An associate degree is granted after a program of study generally lasting two years. It is considered more advanced than a high school diploma or a certificate, but less advanced than a Bachelor degree. In Canada, universities and colleges may offer associate degree programs, which are often considered as foundational degrees which can be transferred to another university for further study.

Read more: Levels of Post-Secondary Study in Canada

B

Bachelor

A Bachelor — also known as a Bachelor's or Bachelor Degree — is the first degree offered by universities. In Canada, many colleges also offer Bachelor degrees. A student pursuing a Bachelor program is often referred to as an undergraduate — this means that he or she has not yet graduated from a university program. The programs of study at the undergraduate level are often more theoretical and less career-oriented. Canadian Bachelor programs are usually four years long, although students from Quebec can pursue three-year programs after completing a college program. International students from certain countries may also be able to complete a Bachelor program in three years if they have transfer credits.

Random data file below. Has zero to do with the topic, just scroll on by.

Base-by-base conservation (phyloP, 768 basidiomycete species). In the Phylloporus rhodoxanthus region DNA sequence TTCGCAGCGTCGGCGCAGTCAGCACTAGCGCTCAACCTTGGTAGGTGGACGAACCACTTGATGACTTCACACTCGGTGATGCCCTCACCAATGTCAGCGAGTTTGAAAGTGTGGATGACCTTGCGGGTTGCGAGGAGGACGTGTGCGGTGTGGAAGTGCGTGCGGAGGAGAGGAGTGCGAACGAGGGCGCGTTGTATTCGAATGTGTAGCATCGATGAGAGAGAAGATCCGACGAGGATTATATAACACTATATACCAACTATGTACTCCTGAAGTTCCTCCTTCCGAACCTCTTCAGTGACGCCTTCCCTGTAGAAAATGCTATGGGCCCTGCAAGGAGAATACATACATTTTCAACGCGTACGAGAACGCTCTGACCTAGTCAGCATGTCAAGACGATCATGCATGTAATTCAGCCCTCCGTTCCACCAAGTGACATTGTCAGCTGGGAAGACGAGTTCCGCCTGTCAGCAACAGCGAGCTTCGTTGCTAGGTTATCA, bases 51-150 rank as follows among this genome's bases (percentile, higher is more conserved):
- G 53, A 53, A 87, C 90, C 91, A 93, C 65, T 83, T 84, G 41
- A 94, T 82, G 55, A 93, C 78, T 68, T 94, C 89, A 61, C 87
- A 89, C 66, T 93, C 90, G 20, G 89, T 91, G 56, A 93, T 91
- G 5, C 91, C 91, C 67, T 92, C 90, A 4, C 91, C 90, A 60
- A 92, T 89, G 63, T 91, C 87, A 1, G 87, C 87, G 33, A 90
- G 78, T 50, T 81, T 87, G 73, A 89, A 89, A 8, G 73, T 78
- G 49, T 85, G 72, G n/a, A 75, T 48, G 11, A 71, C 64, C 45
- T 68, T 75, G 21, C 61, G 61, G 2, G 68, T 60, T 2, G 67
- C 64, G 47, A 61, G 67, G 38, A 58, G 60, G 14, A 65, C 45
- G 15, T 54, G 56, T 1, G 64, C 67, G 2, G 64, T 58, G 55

There are different types of Bachelor degree depending on the faculty and program of study. Common degrees include, but are not limited to:

  • Bachelor of Arts (B.A.)
  • Bachelor of Sciences (B.Sc.)
  • Bachelor of Engineering (B.Eng.)
  • Bachelor of Education (B.Ed.)

Read more: Levels of Post-Secondary Study in Canada

Block Transfers

If a student has pursued another study program that may contribute transfer credits to the requirements of his or her study program, these credits may be transferred on a case-by-case basis or as a block transfer. For example, if a student entering a Bachelor program has completed advanced courses at high school, these may be brought as a block transfer to count for a year's worth of credits towards the undergraduate program.

Bursary

Bursaries are a form of financial aid for students. The money granted to a student as a bursary does not have to be repaid, and in this respect is different from a loan. Bursaries are distinct from scholarships in that they are often awarded based on financial need, rather than academic or extra-curricular achievements.

Learn more about financial aid for international students in Canada.

C

Campus

A university or college campus is the physical location of the institution. Classes, student services, socialization areas, and student residences often form the campus area. Many institutions have more than one campus, often to reflect the requirements of the study programs. Other institutions have multiple campuses to serve different towns, particularly in more remote areas.

Canadian Academic English Language (CAEL)

The CAEL is a standardized English-language test that assesses proficiency in English for admission to certain academic institutions. It is not accepted for application to Canadian immigration programs.